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Paris Conference background

In December 2015 representatives of 196 countries will attempt to reach an agreement to reduce greenhouse gas emissions with the aim of limiting a global temperature increase to below 2oC. If this Conference of the Parties (COP 21) in Paris is successful it will be the first time, from 2020, that both developed and developing countries will commit to tackling greenhouse gas emissions.

World leaders visibly failed to reach a satisfactory agreement on a successor to the Kyoto Protocol at the Copenhagen COP in 2009. The lessons learned from this failure have resulted in a great deal of preparatory work in advance of the 2015 Paris COP. The last two conferences, in Lima and Warsaw, very much focused on necessary steps for ensuring agreement is reached in Paris and there have been several preparatory meetings.   The result of this is a 51 page text for the agreement which will have to be finalised and agreed to in Paris.

Intended Nationally Determined Contributions

Countries have also published Intended Nationally Determined Contributions for reducing global greenhouse gas emissions, or INDCs, ahead of the Paris conference. This is a bottom up approach, with the aim that aggregated contributions will add up to a 2oC limit on global temperature increases. However, the UNFCCC analysis of these has shown that the pledges as they stand, if implemented, would reduce expected warming of 4-5oC to around 2.7oC.  In response there are calls from various negotiating groups, including the EU and the UK, for any agreement at Paris to include provisions for five yearly reviews of pledges.  Developed countries also calling for clear rules and transparency on emission reporting to ensure targets are met.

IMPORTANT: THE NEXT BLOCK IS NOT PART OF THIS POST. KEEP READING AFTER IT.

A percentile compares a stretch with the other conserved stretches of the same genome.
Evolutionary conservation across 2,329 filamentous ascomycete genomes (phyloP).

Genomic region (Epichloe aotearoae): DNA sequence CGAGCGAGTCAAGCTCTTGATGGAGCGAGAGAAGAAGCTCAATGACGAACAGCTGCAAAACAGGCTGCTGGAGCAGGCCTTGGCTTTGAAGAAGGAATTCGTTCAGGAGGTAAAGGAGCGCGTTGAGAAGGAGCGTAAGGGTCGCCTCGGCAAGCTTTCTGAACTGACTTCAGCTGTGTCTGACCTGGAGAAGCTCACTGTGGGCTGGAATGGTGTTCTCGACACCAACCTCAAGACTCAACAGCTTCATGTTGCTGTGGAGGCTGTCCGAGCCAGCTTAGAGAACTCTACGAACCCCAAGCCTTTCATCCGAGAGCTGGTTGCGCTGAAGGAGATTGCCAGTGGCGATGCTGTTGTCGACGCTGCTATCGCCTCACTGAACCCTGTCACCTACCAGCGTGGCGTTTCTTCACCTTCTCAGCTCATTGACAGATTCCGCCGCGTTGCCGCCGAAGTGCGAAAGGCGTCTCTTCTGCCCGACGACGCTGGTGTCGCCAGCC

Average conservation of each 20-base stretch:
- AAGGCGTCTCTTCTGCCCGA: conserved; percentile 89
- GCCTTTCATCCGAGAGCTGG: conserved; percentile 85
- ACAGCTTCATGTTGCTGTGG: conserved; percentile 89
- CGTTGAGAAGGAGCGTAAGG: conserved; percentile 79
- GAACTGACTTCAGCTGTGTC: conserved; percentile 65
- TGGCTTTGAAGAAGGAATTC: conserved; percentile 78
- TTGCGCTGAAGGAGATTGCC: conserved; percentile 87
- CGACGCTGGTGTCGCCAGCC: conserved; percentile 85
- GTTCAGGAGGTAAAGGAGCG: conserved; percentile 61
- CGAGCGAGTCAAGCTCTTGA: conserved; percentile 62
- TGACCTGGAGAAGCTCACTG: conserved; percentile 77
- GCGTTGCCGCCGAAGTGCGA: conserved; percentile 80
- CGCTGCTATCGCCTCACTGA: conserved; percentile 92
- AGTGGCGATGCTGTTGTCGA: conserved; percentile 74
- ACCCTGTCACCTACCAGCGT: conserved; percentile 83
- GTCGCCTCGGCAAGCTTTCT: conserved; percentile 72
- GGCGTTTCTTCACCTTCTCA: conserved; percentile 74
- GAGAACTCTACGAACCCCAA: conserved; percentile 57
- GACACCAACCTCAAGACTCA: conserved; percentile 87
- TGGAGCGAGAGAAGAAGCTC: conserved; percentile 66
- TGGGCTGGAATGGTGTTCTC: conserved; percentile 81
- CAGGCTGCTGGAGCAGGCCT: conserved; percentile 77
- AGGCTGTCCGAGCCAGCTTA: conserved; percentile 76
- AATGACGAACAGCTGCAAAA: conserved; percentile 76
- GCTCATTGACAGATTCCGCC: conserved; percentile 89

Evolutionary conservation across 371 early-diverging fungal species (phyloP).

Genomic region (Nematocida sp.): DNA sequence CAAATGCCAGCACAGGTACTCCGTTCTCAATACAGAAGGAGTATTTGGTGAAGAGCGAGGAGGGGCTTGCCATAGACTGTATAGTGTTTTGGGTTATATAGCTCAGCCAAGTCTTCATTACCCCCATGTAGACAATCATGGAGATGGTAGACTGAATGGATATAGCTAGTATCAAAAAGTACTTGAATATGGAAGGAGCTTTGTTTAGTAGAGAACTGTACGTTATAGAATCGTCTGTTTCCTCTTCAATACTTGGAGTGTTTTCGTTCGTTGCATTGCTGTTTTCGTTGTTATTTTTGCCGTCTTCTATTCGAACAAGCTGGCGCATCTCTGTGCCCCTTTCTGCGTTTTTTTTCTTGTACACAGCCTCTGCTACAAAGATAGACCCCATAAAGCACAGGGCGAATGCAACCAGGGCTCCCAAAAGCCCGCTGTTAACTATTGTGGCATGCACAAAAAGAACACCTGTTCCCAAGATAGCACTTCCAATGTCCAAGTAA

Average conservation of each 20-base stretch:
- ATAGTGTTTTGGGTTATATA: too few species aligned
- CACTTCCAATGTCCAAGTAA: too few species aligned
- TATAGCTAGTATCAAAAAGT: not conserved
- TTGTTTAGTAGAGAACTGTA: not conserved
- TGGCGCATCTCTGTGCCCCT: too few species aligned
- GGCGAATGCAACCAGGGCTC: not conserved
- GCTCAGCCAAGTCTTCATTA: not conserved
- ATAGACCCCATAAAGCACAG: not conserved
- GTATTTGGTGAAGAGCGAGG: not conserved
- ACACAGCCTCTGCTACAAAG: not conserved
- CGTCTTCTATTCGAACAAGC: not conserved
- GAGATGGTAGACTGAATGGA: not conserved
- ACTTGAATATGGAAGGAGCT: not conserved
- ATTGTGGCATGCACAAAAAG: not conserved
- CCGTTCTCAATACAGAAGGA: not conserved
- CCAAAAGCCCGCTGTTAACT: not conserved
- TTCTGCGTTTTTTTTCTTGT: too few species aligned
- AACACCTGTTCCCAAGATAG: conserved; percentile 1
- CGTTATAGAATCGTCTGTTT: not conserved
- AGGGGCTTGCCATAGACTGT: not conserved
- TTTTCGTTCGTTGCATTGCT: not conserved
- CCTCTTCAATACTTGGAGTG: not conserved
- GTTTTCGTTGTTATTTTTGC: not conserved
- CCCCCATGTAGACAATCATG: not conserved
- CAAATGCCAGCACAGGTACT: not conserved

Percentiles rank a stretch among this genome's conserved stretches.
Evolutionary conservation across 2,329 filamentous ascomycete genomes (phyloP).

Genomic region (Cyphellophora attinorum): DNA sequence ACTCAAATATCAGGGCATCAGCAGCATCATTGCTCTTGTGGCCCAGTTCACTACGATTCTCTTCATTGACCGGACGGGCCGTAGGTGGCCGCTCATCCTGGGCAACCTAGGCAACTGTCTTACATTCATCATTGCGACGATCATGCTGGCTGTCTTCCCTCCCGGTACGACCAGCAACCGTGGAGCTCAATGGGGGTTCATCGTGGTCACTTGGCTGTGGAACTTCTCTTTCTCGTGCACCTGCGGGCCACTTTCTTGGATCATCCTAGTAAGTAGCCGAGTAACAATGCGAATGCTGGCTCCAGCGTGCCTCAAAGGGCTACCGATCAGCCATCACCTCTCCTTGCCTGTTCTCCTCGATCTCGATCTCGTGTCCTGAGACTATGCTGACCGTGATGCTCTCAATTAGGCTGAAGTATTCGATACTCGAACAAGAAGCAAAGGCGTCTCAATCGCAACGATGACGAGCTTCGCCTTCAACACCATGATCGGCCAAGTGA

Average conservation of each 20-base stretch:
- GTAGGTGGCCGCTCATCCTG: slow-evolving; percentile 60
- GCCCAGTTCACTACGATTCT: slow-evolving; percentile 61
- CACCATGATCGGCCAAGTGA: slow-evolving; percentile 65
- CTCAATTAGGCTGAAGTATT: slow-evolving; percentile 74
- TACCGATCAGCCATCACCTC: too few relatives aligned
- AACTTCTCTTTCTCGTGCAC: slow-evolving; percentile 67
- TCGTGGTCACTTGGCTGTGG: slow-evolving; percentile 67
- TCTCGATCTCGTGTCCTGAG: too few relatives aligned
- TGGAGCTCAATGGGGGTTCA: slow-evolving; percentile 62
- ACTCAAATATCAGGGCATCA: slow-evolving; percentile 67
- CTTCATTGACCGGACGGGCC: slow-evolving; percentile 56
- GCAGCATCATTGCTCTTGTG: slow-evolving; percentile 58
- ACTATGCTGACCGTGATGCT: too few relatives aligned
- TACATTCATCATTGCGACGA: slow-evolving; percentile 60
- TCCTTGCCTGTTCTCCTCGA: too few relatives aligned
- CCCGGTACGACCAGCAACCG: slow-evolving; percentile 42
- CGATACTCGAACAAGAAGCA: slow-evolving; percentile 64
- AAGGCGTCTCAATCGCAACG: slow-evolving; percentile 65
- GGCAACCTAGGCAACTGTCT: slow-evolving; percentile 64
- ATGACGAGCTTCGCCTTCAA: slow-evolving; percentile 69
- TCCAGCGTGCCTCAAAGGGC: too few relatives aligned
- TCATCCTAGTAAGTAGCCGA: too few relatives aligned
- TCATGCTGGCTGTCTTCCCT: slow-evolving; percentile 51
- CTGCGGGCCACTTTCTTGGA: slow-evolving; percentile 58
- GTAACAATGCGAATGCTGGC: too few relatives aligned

Climate Finance

Issues that are of particular concern to developing countries, and which have yet to be resolved, include how developed countries plan to meet their pledge of $100 billion climate finance (from public and private sources) a year by 2020. There is also the issue of compensation for ‘loss and damage’ to the poorest countries that have contributed little to climate change and where there is no option for adaptation.

Other Developments

Away from the negotiations China and the US, the two greatest emitters, issued a joint commitment to reducing emissions in November 2015. There have also been increasing calls from across the board for a meaningful agreement to be reached, including religious leaders.  There is also increased global investment in renewables and away from coal. And for the first time the International Energy Agency provisional figures for 2014 showed there was global economic growth of 3% without any associated growth in emissions from energy use.

UK policy

The UK has been seen as leader in the international negotiations up to date and the Government has restated its commitment to an agreement. However, the recent changes in renewables support policy, which have seen the UK drop down the league table of attractiveness for renewables investment have resulted in concerns both at home and abroad, about the UK’s continued commitment to implementing the changes required to meet climate targets.

The Library Briefing paper Paris Climate Conference  sets out greater details.

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